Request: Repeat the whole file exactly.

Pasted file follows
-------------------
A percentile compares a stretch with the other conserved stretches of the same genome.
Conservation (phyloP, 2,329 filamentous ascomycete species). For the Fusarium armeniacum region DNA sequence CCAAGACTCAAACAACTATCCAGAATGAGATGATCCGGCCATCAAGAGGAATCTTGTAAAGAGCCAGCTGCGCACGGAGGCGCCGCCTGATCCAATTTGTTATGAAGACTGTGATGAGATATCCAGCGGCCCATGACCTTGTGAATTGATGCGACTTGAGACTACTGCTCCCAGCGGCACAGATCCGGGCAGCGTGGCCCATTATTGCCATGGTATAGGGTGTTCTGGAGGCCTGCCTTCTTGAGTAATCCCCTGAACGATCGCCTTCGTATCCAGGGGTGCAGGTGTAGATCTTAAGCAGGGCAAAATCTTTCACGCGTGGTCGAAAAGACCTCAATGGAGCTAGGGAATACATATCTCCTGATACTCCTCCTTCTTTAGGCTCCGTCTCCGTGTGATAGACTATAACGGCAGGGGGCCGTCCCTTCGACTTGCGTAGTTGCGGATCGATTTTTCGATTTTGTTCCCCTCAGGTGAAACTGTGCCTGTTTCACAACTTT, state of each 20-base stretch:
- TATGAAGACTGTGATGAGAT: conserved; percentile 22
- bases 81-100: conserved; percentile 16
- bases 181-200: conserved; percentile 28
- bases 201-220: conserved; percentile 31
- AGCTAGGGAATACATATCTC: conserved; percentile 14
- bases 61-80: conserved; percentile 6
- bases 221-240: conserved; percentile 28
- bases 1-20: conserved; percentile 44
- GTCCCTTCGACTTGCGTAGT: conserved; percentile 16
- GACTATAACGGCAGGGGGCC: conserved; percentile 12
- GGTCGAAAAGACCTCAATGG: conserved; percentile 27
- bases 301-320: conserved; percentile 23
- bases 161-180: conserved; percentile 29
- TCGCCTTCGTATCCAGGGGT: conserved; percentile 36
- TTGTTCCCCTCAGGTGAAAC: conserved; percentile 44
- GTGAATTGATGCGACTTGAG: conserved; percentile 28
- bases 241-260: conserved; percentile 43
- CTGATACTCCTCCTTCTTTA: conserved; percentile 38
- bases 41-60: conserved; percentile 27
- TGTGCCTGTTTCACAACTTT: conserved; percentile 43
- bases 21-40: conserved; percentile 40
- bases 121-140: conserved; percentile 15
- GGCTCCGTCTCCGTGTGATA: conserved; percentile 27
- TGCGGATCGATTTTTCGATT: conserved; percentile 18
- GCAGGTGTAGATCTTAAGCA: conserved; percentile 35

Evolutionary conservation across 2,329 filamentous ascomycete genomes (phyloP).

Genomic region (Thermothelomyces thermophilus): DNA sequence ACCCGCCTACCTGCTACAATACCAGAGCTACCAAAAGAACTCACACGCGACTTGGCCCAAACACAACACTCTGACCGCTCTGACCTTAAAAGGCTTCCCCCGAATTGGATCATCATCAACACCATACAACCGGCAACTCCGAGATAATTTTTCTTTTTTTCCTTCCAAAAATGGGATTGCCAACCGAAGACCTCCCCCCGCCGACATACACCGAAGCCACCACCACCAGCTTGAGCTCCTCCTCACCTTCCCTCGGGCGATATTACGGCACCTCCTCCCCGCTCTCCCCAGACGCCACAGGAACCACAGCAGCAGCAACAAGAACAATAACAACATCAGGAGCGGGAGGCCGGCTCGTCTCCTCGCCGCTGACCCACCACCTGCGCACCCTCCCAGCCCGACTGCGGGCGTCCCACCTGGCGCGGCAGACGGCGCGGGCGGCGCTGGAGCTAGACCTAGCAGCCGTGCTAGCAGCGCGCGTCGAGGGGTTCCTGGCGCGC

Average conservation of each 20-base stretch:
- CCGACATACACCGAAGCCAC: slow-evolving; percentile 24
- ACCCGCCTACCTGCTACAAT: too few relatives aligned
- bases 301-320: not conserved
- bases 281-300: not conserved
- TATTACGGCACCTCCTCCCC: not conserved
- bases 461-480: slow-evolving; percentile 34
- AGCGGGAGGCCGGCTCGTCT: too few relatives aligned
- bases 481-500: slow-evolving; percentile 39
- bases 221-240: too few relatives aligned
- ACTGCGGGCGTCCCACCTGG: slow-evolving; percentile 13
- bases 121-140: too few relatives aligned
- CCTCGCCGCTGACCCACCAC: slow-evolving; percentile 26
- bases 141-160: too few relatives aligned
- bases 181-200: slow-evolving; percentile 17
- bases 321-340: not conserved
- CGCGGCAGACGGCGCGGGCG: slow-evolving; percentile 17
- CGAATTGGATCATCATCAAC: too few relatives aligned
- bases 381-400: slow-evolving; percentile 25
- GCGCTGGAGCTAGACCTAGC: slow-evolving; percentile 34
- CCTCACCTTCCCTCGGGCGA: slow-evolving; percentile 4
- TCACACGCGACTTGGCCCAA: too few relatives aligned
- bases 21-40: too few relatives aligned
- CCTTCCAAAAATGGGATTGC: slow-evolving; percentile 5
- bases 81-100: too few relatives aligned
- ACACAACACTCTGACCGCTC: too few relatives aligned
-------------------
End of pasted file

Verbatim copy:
A percentile compares a stretch with the other conserved stretches of the same genome.
Conservation (phyloP, 2,329 filamentous ascomycete species). For the Fusarium armeniacum region DNA sequence CCAAGACTCAAACAACTATCCAGAATGAGATGATCCGGCCATCAAGAGGAATCTTGTAAAGAGCCAGCTGCGCACGGAGGCGCCGCCTGATCCAATTTGTTATGAAGACTGTGATGAGATATCCAGCGGCCCATGACCTTGTGAATTGATGCGACTTGAGACTACTGCTCCCAGCGGCACAGATCCGGGCAGCGTGGCCCATTATTGCCATGGTATAGGGTGTTCTGGAGGCCTGCCTTCTTGAGTAATCCCCTGAACGATCGCCTTCGTATCCAGGGGTGCAGGTGTAGATCTTAAGCAGGGCAAAATCTTTCACGCGTGGTCGAAAAGACCTCAATGGAGCTAGGGAATACATATCTCCTGATACTCCTCCTTCTTTAGGCTCCGTCTCCGTGTGATAGACTATAACGGCAGGGGGCCGTCCCTTCGACTTGCGTAGTTGCGGATCGATTTTTCGATTTTGTTCCCCTCAGGTGAAACTGTGCCTGTTTCACAACTTT, state of each 20-base stretch:
- TATGAAGACTGTGATGAGAT: conserved; percentile 22
- bases 81-100: conserved; percentile 16
- bases 181-200: conserved; percentile 28
- bases 201-220: conserved; percentile 31
- AGCTAGGGAATACATATCTC: conserved; percentile 14
- bases 61-80: conserved; percentile 6
- bases 221-240: conserved; percentile 28
- bases 1-20: conserved; percentile 44
- GTCCCTTCGACTTGCGTAGT: conserved; percentile 16
- GACTATAACGGCAGGGGGCC: conserved; percentile 12
- GGTCGAAAAGACCTCAATGG: conserved; percentile 27
- bases 301-320: conserved; percentile 23
- bases 161-180: conserved; percentile 29
- TCGCCTTCGTATCCAGGGGT: conserved; percentile 36
- TTGTTCCCCTCAGGTGAAAC: conserved; percentile 44
- GTGAATTGATGCGACTTGAG: conserved; percentile 28
- bases 241-260: conserved; percentile 43
- CTGATACTCCTCCTTCTTTA: conserved; percentile 38
- bases 41-60: conserved; percentile 27
- TGTGCCTGTTTCACAACTTT: conserved; percentile 43
- bases 21-40: conserved; percentile 40
- bases 121-140: conserved; percentile 15
- GGCTCCGTCTCCGTGTGATA: conserved; percentile 27
- TGCGGATCGATTTTTCGATT: conserved; percentile 18
- GCAGGTGTAGATCTTAAGCA: conserved; percentile 35

Evolutionary conservation across 2,329 filamentous ascomycete genomes (phyloP).

Genomic region (Thermothelomyces thermophilus): DNA sequence ACCCGCCTACCTGCTACAATACCAGAGCTACCAAAAGAACTCACACGCGACTTGGCCCAAACACAACACTCTGACCGCTCTGACCTTAAAAGGCTTCCCCCGAATTGGATCATCATCAACACCATACAACCGGCAACTCCGAGATAATTTTTCTTTTTTTCCTTCCAAAAATGGGATTGCCAACCGAAGACCTCCCCCCGCCGACATACACCGAAGCCACCACCACCAGCTTGAGCTCCTCCTCACCTTCCCTCGGGCGATATTACGGCACCTCCTCCCCGCTCTCCCCAGACGCCACAGGAACCACAGCAGCAGCAACAAGAACAATAACAACATCAGGAGCGGGAGGCCGGCTCGTCTCCTCGCCGCTGACCCACCACCTGCGCACCCTCCCAGCCCGACTGCGGGCGTCCCACCTGGCGCGGCAGACGGCGCGGGCGGCGCTGGAGCTAGACCTAGCAGCCGTGCTAGCAGCGCGCGTCGAGGGGTTCCTGGCGCGC

Average conservation of each 20-base stretch:
- CCGACATACACCGAAGCCAC: slow-evolving; percentile 24
- ACCCGCCTACCTGCTACAAT: too few relatives aligned
- bases 301-320: not conserved
- bases 281-300: not conserved
- TATTACGGCACCTCCTCCCC: not conserved
- bases 461-480: slow-evolving; percentile 34
- AGCGGGAGGCCGGCTCGTCT: too few relatives aligned
- bases 481-500: slow-evolving; percentile 39
- bases 221-240: too few relatives aligned
- ACTGCGGGCGTCCCACCTGG: slow-evolving; percentile 13
- bases 121-140: too few relatives aligned
- CCTCGCCGCTGACCCACCAC: slow-evolving; percentile 26
- bases 141-160: too few relatives aligned
- bases 181-200: slow-evolving; percentile 17
- bases 321-340: not conserved
- CGCGGCAGACGGCGCGGGCG: slow-evolving; percentile 17
- CGAATTGGATCATCATCAAC: too few relatives aligned
- bases 381-400: slow-evolving; percentile 25
- GCGCTGGAGCTAGACCTAGC: slow-evolving; percentile 34
- CCTCACCTTCCCTCGGGCGA: slow-evolving; percentile 4
- TCACACGCGACTTGGCCCAA: too few relatives aligned
- bases 21-40: too few relatives aligned
- CCTTCCAAAAATGGGATTGC: slow-evolving; percentile 5
- bases 81-100: too few relatives aligned
- ACACAACACTCTGACCGCTC: too few relatives aligned